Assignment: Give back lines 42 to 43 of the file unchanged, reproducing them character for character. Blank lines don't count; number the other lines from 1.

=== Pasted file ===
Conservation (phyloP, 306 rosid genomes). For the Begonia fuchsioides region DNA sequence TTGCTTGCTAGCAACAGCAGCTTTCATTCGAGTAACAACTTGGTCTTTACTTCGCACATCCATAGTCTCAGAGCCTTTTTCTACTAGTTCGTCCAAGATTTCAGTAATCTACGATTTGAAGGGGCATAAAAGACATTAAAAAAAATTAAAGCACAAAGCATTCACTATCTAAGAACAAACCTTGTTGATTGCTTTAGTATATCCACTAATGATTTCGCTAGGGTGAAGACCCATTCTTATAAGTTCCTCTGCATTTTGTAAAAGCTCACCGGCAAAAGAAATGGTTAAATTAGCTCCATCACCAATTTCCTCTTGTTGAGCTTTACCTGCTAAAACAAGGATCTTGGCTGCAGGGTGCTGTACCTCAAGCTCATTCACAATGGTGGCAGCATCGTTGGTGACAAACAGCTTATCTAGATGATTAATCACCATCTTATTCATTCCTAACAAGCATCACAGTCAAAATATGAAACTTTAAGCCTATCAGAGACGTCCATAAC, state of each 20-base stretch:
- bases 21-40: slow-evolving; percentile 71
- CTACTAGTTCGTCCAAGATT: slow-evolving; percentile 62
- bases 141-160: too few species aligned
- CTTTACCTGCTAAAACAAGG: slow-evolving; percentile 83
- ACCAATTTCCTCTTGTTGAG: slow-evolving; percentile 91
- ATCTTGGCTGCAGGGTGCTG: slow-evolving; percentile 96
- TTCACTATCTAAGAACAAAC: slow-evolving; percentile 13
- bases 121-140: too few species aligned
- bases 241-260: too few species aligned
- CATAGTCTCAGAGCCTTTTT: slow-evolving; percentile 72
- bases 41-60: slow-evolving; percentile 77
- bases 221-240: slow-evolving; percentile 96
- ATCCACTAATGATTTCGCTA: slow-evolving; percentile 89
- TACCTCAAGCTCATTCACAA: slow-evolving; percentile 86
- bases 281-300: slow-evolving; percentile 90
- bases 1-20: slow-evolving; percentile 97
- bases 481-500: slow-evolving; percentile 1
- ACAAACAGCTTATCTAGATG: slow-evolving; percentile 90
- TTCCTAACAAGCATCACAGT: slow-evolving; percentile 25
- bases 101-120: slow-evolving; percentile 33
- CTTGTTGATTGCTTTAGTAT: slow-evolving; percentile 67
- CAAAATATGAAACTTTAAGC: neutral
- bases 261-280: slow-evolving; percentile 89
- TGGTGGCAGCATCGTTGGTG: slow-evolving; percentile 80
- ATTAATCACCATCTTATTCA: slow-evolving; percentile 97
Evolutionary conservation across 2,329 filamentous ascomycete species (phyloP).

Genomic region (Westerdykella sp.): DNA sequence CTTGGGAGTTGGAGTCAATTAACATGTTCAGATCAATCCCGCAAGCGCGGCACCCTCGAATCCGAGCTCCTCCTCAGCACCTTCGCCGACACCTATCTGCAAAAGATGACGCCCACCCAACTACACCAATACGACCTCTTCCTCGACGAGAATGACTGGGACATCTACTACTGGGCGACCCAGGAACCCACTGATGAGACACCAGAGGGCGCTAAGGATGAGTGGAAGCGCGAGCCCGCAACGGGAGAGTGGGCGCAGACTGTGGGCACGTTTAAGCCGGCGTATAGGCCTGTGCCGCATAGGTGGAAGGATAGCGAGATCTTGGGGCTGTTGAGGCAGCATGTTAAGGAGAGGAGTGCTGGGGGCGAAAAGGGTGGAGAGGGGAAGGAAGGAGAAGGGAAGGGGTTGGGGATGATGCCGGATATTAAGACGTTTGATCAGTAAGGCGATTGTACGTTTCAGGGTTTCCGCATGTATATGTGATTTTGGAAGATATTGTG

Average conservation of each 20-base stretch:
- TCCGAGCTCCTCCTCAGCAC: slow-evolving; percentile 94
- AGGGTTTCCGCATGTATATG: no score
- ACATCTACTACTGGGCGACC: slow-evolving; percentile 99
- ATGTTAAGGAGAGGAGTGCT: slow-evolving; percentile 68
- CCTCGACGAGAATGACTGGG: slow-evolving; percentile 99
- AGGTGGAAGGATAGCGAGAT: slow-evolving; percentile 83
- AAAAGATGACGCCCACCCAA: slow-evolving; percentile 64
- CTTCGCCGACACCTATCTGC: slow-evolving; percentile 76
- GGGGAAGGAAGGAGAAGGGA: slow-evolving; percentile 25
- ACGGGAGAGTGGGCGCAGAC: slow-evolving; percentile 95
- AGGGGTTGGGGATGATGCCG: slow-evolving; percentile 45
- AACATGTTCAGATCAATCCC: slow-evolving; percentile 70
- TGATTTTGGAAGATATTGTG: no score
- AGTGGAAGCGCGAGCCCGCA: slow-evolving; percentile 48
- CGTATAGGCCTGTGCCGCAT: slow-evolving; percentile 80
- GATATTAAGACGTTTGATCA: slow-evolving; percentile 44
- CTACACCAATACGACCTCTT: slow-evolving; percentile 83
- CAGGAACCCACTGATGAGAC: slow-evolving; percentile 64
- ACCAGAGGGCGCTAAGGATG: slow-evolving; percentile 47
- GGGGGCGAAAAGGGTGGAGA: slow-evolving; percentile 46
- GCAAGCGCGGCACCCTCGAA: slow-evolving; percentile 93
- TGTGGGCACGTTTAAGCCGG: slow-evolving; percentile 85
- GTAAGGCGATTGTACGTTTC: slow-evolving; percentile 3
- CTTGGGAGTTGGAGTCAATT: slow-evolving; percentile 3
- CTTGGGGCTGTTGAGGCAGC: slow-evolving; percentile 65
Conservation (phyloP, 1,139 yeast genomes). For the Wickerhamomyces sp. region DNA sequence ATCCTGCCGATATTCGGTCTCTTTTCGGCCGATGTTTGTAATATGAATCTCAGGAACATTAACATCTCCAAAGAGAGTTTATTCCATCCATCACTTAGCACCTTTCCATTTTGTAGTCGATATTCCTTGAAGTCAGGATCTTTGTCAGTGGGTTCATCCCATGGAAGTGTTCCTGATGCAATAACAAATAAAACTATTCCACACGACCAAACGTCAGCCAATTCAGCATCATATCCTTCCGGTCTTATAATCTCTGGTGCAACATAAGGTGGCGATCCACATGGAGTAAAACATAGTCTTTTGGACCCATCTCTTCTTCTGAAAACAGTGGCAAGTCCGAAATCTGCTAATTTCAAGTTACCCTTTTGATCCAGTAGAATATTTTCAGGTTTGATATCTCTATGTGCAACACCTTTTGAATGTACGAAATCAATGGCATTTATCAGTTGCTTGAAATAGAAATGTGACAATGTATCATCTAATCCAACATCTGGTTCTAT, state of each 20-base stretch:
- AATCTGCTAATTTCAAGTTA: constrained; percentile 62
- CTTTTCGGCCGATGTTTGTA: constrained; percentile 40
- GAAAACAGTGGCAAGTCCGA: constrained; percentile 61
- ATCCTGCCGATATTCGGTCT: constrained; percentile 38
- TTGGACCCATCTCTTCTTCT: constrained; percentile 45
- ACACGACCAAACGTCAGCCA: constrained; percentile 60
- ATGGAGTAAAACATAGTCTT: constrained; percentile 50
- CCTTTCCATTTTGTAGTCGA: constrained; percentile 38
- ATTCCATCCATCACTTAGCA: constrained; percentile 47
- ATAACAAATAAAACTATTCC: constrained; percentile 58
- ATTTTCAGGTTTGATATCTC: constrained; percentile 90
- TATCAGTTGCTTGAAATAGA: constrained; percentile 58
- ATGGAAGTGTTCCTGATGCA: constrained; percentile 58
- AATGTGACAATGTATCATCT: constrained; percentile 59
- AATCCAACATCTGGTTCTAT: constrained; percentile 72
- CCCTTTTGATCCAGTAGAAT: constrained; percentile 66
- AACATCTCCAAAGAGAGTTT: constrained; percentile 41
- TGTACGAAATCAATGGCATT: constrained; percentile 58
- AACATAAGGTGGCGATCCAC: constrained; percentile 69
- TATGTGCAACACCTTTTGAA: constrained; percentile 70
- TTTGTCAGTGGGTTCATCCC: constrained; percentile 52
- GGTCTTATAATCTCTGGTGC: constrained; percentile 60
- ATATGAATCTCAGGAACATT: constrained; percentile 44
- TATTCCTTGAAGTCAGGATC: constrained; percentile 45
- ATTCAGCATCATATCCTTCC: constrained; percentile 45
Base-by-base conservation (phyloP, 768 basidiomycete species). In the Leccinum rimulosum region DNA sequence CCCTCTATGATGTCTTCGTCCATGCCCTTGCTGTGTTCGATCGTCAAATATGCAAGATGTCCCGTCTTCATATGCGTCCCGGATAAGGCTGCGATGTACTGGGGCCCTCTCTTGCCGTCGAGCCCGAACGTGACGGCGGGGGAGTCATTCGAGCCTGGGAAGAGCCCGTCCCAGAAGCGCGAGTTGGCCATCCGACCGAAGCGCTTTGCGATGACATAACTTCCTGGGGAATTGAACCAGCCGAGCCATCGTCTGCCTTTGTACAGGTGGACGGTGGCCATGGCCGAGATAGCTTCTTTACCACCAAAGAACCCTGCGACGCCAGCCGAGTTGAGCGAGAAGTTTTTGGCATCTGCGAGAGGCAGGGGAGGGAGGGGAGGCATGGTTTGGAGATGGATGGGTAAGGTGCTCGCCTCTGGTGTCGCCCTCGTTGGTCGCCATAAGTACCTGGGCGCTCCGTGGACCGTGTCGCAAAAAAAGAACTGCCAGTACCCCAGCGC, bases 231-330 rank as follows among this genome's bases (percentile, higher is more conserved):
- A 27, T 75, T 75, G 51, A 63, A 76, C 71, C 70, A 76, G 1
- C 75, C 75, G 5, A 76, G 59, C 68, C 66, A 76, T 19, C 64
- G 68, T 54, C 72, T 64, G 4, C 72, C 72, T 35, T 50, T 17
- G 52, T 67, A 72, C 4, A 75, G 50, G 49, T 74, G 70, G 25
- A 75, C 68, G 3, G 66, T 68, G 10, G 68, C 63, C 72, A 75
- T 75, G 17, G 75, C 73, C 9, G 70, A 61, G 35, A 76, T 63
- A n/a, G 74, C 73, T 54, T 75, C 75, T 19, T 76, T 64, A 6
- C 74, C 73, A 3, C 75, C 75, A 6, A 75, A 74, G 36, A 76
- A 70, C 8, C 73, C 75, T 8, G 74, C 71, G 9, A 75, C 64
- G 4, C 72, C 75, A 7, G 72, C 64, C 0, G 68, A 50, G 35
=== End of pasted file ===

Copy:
- TGATTTTGGAAGATATTGTG: no score
- AGTGGAAGCGCGAGCCCGCA: slow-evolving; percentile 48